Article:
By Juliana Ospina Cano, Escalera STEM Manager, NCLR
By 2020, six years from now, more than two million science, technology, engineering, and mathematics (STEM) jobs will go unfilled if youth are not prepared to succeed in a competitive STEM-driven economy. At the moment, Latinos represent 15% of the overall workforce, but only 7% of the STEM workforce.
Latino underrepresentation is directly linked to lack of exposure and students’ attitudes toward STEM education. Too often, we hear students say “Math is too hard;” “I was told I don’t have what it takes;” or “I like science but I don’t think I’m smart enough.” These comments are a reflection of the STEM-deficit mindset that lives in the Latino community. To address part of the STEM disparity, NCLR has formalized a STEM readiness program that seeks to expose Latino youth to STEM disciplines. Aligned to the Common Core State Standards and culturally relevant to Latino students, NCLR STEM programs lead students to develop a STEM mindset, one that encourages problem-solving, creativity, and innovation.
NCLR STEM currently houses four main programs to bolster youth’s interest in STEM disciplines. With support from the National Science Foundation and the Patricia and Phillip Frost Museum of Science, CHISPA (Children Investigating Science with Parents and Afterschool) engages students in early STEM education. In collaboration with ASPIRA, NCLR works with 19 Affiliates and 11 national science museums to provide culturally relevant STEM curricula in elementary schools across the country. This innovative program blends science instruction with a family engagement piece. With this two-fold approach, CHISPA exposes students to STEM after school and parents through the newly developed family engagement curriculum Padres Comprometidos con CHISPA. The programs address two of the main challenges in STEM education: early exposure to STEM and family engagement.
At the middle school level, NCLR focuses on STEM family education with its Padres Comprometidos, STEM at Home program. The program introduces Latino families to STEM education and cultivates interest by tapping into parents’ background knowledge. It’s not uncommon to meet Latino parents who are immediately turned off by math and science, as many of them had negative experiences in their own schooling. Padres Comprometidos, STEM at Home reintroduces STEM by building relevant awareness by providing concrete examples of STEM in our daily lives. In this program, families regain a positive attitude toward these disciplines while learning critical skills on how to successfully advocate for their children at school.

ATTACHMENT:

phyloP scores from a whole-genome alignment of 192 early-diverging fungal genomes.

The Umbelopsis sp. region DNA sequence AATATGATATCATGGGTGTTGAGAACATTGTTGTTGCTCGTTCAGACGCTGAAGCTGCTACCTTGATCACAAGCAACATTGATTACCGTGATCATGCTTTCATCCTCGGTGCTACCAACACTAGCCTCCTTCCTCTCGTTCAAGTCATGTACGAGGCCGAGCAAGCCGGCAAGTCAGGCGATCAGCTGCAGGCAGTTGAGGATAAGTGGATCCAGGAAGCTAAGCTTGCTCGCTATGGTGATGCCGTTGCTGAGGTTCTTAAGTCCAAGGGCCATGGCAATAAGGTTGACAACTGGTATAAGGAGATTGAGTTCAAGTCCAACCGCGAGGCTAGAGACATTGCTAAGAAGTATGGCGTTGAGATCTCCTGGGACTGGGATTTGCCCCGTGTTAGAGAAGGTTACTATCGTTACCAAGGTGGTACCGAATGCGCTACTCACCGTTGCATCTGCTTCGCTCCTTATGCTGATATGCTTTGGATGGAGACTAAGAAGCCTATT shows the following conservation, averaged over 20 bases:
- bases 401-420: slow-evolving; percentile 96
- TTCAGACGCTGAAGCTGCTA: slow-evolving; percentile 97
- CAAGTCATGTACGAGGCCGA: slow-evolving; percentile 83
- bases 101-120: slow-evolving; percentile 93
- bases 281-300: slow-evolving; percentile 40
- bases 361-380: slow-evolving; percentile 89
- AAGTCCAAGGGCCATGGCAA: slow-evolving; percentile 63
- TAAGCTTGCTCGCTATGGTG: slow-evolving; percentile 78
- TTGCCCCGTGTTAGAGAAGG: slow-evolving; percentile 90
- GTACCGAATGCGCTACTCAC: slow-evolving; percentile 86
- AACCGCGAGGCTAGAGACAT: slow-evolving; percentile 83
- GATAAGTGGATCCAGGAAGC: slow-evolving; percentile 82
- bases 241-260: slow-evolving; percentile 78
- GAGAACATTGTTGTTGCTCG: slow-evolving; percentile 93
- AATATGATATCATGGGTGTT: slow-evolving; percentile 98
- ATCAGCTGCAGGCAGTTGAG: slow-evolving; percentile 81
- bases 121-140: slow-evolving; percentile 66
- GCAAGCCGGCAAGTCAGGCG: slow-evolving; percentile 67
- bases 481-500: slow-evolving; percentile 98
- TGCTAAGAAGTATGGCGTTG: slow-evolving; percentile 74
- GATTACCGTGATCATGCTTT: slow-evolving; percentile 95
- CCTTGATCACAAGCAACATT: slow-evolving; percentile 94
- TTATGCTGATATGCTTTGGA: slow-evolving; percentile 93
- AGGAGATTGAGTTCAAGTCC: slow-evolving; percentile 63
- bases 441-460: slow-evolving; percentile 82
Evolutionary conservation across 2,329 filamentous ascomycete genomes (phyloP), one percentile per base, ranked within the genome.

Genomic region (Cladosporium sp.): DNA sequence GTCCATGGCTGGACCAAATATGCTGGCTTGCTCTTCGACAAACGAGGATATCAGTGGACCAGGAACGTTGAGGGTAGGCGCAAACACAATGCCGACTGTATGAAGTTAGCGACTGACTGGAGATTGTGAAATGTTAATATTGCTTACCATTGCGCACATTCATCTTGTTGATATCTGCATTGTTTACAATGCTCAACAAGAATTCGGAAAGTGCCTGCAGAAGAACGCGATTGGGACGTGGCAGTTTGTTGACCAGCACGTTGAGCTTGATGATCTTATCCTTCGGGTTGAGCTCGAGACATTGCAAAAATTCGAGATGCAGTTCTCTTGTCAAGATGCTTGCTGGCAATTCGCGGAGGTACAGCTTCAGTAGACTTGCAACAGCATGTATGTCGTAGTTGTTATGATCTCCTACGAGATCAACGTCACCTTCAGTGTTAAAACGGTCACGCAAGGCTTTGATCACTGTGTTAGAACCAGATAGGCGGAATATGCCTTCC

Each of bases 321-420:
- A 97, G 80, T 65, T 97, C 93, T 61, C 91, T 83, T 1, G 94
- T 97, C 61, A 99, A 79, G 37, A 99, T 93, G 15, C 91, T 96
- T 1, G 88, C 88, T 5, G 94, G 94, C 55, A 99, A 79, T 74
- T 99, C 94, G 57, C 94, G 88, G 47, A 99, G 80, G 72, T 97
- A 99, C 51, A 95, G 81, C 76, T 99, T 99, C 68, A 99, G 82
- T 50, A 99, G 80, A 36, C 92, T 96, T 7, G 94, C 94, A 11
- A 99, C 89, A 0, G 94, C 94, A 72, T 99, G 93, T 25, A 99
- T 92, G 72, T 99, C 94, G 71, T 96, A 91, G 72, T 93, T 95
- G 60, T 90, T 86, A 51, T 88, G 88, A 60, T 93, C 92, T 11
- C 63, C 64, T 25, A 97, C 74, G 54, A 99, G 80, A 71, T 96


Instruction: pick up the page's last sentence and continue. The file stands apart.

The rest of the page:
As an extension of the Escalera Program, Escalera STEM exposes high school juniors and seniors to STEM disciplines through inquiry-based instruction, exploratory activities, and engagement with STEM professionals. The newly developed STEM curriculum validates Latino’s attitudes toward STEM education and challenges STEM disengagement and family expectations as students analyze relevant data regarding current and future market projections. Given the overwhelming request to expand the Escalera STEM network, NCLR is pleased to announce a STEM education training this month in Houston, Texas.
The last component of the NCLR STEM initiative includes NCLR’s first STEM Youth Summit. This event will bring more than 150 high school students, STEM professionals, and community partners with the purpose of exposing students to STEM education.
As stated by President Obama, “American students must move from the middle to the top of the pack in science in math” and in order to achieve this goal, students need to have equitable and accessible resources to enable them to navigate their current STEM world, and the possibilities that lie ahead. NCLR invites its Affiliates to join the STEM network to boost and develop a competitive Latino-STEM-oriented workforce.